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5 Simple Rules For Hosting A Foodie.

“Quick! I have a foodie friend coming to visit — where should I take her to eat?”

When I saw the message my friend had posted on Facebook, I wasn’t sure whether to laugh or feel mortified about the obnoxious level of navel gazing I must have finally reached in order to inspire a social media status update such as this. Dee and I had never met in person, and I planned on stopping through her town for a quick breakfast on my drive from Chicago to my grandma’s house in Wisconsin. It never occurred to me that my pit stop might actually cause stress — however minor.

And this wasn’t the first time I’d noticed.

Sometimes sarcastic and seasoned with annoyance, friends or acquaintances will ask, “Well where do you want to eat, Miss Foodie?” Or sometimes timid with a pinch of trepidation, “This is just a basic recipe. Just something I throw together. It’s not a big deal, so don’t expect a big deal. Were you expecting a big deal?”

And the thing I hate to admit about myself is that yes, sometimes, I was.

But I’m pretty sure their idea of a big deal is different from my idea of a big deal. And I don’t like it — this idea that people might worry about what I think of what they’re feeding me or where they’re taking me, because I’m not typically a high-maintenance kind of girl.  The thing is, as a lover of food, I don’t really care where we go or what we eat, as long as there are good things to put in my mouth. Things that you care about. Things that are real. Things that didn’t come from a box or a pouch.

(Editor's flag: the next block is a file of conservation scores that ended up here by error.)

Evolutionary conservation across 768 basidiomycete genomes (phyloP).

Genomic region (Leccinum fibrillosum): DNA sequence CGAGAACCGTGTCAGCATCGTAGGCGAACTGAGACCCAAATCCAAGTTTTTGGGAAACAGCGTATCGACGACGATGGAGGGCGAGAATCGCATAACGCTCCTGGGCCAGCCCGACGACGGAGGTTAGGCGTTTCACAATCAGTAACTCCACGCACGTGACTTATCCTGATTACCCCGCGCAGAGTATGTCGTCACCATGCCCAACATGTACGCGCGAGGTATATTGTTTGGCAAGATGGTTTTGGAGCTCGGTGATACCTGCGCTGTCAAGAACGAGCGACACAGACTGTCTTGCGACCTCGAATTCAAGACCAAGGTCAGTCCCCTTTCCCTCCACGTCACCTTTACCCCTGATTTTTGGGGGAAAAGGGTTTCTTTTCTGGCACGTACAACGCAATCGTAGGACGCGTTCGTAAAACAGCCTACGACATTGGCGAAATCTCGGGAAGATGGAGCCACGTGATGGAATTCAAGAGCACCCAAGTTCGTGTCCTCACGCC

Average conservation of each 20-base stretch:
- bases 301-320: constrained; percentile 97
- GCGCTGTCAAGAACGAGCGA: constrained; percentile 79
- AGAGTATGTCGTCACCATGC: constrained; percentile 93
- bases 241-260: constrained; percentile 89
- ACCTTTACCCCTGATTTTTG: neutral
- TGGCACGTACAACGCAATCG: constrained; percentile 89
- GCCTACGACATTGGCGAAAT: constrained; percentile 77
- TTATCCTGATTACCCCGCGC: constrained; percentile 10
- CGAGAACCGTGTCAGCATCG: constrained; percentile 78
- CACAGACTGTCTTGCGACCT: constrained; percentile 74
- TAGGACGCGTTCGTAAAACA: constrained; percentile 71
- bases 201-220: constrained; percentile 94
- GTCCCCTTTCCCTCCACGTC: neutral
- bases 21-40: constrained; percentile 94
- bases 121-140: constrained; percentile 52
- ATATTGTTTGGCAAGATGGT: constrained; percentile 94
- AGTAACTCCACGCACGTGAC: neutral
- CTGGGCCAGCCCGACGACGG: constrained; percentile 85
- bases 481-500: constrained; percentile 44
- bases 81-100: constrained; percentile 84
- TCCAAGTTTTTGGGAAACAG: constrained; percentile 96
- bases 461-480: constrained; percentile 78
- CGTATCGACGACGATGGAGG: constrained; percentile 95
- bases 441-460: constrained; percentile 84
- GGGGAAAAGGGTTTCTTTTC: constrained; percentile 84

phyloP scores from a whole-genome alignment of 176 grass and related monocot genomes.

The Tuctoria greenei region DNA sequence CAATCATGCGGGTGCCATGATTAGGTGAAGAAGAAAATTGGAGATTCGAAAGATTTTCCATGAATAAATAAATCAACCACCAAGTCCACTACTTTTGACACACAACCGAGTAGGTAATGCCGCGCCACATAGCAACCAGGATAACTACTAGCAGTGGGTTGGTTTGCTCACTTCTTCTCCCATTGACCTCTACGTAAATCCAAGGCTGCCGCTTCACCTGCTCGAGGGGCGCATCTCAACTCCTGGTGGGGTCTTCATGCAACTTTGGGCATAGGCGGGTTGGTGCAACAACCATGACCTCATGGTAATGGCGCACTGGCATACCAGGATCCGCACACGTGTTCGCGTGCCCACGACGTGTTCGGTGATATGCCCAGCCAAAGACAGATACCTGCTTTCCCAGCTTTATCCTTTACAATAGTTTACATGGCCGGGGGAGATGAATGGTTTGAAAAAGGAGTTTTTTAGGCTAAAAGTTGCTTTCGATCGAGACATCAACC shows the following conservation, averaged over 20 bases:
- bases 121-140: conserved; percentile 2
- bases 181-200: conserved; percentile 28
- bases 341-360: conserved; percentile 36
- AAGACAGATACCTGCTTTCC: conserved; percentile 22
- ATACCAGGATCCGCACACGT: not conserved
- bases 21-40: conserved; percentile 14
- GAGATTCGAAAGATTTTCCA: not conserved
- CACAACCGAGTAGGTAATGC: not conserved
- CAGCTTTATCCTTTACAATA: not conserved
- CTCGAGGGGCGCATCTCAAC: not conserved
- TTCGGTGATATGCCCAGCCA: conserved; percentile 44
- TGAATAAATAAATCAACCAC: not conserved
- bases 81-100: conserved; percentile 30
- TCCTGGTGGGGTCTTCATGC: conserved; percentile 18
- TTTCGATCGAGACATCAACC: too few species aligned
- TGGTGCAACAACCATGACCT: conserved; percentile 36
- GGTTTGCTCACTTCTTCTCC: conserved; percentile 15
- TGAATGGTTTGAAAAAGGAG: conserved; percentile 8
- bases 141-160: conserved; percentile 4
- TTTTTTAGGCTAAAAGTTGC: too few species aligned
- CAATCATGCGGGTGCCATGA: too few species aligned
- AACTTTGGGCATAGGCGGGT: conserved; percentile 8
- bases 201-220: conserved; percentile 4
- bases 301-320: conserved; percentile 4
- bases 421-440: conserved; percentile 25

Oh, and you can’t get annoyed when I talk about them.

Feeding me never has to be a huge production involving a 9-course dinner with professionally paired wines, but fellow foodies understand — there is a set of unspoken rules when it comes to hosting someone who loves a good meal if you want to impress them and inadvertently encourage their food snobbery. Because while true foodies — who also happen to be decent people — will eat whatever you put in front of them, there are several factors determining just how much they’ll actually enjoy it.



5 Simple Rules for Hosting A Foodie:


1. Don’t take them to a chain.

Seriously. This should be Rule #1 for hosting anyone — not just foodies — and seems so obvious that I feel a little ridiculous putting it in writing. And yet. When my sister’s boyfriend recommended we eat at the Hard Rock Cafe while visiting his home city of Chicago, it took all of my willpower not to advise her to break up with him immediately. It was worse than the time she dated The Picky Eater, because at least The Picky Eater didn’t try to make me eat crappy food, too.